Site History

Retreat in Ukiah's oak woodlands

The land on which Mariposa Institute rests has a rich and storied history; as the traditional ancestral territory of the Northern Pomo people, development during the early 1970's back-to-the-land movement, use of the grounds as a school for children, and now as a retreat center. Get to know our history and our team members below, or come out and meet this land and us.

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Site History

The ancestral stewards of the valley called Yokaya (meaning "deep valley," the place now known as Ukiah) are the Northern Pomo people. The small bands of indigenous people collectively known as Pomo people have a culture based largely around acorn harvesting and processing done by women, though other edible plants, salmon, and wild meats also were main food sources pre-contact with colonizers. Pomo basketry is highly complex and beautiful, and is made from cactus, grasses, sedges, barks, and roots. The Pomo people spoke seven distinct, mutually unintelligible languages before Spanish colonization. Today there are about twelve Pomo language varieties that are still spoken by Pomo people. There are currently twenty-one federally recognized Pomo tribes in the counties of Sonoma, Lake, and Mendocino.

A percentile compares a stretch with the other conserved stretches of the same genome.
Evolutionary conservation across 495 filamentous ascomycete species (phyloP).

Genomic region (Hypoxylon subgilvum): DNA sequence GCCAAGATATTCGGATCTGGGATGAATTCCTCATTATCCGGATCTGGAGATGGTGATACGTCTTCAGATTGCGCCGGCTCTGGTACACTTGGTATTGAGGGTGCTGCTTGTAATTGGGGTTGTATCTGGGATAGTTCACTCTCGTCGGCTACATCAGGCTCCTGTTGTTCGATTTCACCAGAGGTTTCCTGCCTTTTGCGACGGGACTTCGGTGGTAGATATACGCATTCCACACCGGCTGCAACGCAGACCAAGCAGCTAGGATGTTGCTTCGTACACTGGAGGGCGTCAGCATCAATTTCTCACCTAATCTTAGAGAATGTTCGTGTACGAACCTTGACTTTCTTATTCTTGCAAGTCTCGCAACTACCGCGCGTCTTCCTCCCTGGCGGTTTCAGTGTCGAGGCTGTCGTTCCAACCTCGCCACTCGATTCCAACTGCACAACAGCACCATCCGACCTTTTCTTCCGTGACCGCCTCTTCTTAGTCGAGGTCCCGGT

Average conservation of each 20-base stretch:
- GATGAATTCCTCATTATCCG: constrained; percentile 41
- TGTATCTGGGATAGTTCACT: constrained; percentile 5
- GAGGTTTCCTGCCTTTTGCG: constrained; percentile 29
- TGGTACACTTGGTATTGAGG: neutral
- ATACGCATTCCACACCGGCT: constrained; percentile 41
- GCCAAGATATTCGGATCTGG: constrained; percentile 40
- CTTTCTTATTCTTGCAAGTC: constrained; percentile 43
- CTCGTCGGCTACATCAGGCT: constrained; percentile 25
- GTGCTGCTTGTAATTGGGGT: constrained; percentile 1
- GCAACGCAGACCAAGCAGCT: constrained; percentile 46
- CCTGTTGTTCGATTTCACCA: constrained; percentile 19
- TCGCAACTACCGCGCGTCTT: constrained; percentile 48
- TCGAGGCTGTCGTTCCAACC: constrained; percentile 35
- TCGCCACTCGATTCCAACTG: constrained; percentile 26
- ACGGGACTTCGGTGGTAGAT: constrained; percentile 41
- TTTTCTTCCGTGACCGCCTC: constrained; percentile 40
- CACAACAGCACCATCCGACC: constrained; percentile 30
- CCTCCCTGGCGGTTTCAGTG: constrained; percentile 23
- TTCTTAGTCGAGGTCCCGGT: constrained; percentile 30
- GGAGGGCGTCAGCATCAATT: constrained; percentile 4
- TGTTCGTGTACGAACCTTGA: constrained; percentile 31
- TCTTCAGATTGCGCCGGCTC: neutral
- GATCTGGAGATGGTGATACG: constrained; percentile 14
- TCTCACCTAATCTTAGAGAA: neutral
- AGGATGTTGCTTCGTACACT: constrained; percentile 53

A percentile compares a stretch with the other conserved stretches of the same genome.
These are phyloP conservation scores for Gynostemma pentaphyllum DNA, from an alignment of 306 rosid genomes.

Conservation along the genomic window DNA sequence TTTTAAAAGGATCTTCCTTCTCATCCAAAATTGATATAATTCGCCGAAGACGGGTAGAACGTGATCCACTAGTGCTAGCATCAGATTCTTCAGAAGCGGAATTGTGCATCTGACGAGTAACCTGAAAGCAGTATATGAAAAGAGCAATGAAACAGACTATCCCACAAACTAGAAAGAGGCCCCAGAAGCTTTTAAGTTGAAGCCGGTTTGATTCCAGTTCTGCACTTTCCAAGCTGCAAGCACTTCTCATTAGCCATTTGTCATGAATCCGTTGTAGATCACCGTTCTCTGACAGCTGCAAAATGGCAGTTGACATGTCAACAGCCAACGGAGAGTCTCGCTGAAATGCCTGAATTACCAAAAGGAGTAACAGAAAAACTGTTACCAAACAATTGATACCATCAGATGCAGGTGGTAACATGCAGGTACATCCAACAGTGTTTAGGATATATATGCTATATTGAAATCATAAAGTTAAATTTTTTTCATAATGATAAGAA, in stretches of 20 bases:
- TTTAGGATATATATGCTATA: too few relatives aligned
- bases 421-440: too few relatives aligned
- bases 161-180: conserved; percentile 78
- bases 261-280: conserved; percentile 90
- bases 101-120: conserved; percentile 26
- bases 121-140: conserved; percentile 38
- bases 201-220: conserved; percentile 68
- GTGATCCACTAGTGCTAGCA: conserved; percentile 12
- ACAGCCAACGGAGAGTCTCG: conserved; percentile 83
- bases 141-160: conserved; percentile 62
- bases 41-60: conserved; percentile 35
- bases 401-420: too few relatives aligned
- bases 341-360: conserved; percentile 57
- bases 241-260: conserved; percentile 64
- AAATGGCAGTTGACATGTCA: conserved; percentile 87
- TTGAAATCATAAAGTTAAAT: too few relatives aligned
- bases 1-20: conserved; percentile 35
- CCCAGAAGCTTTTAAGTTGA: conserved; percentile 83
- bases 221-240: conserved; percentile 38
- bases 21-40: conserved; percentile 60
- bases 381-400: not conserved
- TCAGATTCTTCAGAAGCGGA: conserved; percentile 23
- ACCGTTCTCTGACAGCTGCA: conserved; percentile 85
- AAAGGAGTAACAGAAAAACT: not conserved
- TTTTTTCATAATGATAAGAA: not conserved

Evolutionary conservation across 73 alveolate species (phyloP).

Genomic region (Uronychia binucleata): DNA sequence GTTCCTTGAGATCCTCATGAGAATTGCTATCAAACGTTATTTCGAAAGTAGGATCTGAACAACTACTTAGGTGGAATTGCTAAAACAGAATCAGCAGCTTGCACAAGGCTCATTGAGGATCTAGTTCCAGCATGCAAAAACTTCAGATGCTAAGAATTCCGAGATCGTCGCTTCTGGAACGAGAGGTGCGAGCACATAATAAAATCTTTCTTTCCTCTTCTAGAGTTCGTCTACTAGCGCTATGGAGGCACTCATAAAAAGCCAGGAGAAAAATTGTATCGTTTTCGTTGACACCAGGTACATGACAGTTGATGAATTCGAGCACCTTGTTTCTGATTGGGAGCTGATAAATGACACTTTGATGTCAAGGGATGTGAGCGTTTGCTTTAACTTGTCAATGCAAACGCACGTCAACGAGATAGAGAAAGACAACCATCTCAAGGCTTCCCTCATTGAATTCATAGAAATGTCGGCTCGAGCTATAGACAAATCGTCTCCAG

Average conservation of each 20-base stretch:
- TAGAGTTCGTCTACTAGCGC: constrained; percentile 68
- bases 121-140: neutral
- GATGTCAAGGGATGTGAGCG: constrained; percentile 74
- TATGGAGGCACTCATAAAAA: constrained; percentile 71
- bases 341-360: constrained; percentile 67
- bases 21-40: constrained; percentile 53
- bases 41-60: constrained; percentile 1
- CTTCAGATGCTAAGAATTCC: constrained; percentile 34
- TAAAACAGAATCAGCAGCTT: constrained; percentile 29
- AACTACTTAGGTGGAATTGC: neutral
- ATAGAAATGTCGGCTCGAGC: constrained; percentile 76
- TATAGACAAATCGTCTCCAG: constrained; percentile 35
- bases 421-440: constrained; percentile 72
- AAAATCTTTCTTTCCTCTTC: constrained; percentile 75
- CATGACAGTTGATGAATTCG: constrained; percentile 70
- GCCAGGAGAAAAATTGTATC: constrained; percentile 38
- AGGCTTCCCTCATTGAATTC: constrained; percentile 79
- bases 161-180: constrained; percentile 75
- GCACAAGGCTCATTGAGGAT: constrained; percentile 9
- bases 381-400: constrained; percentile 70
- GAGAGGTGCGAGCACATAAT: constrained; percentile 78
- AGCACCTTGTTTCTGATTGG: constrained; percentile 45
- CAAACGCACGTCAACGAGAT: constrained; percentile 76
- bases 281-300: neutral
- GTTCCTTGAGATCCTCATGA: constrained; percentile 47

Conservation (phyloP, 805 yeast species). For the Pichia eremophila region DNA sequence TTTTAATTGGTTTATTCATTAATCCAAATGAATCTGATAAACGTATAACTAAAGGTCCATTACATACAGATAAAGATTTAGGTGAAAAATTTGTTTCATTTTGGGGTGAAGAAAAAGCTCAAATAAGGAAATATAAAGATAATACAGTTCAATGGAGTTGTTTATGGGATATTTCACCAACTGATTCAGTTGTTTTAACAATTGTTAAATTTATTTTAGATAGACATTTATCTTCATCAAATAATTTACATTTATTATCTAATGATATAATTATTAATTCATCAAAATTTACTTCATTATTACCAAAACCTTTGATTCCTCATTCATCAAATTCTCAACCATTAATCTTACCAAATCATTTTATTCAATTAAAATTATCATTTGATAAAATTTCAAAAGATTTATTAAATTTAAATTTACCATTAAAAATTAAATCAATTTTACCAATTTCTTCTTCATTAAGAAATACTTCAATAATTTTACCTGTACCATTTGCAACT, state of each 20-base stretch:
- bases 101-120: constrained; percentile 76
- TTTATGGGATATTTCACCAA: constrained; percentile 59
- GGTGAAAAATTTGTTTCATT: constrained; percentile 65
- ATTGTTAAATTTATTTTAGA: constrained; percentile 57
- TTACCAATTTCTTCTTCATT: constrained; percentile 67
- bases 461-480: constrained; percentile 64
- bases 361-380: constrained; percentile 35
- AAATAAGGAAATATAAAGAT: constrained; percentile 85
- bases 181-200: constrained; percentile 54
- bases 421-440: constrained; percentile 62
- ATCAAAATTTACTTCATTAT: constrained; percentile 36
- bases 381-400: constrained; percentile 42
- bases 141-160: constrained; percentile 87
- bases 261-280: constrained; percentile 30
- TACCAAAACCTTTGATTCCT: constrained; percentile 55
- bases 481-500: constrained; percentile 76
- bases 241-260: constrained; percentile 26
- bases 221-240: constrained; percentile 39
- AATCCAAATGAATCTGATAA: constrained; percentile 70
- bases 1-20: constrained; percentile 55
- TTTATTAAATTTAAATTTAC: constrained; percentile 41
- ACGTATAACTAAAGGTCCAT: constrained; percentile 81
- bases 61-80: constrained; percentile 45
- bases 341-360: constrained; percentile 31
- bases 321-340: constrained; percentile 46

In the mid 1800s, when the first white settlers came to Ukiah Valley and eventually made the town the county seat, hops were the main agricultural commodity. In the 1940s, the town grew in proportion to the lumber boom, when harvesting local redwood became the main economic driving force.

 

In 1971, Mariposa Institute was established as a XXXX. The land is 115 acres of oak woodland, with madrone and Douglass fir, and redwoods interspersed throughout. The main building was constructed in XXXX, and additional buildings were built between the years of XXXX and XXXX. The Institute became a school for nine- to twelve-year-olds that instilled in its students a respect for the contentedness of all things. In this idyllic setting, students learned communication skills, cooperation,ecology and a love for their surroundings.

In XXXX, Mariposa became a retreat center. Our peaceful surroundings, classic infrastructure, and accessibility to Ukiah and the San Francisco Bay Area make Mariposa Institute an exemplary retreat space. Book a retreat or come visit us today to get a taste of the peace, quiet, and soul-affirming nature that this space can provide.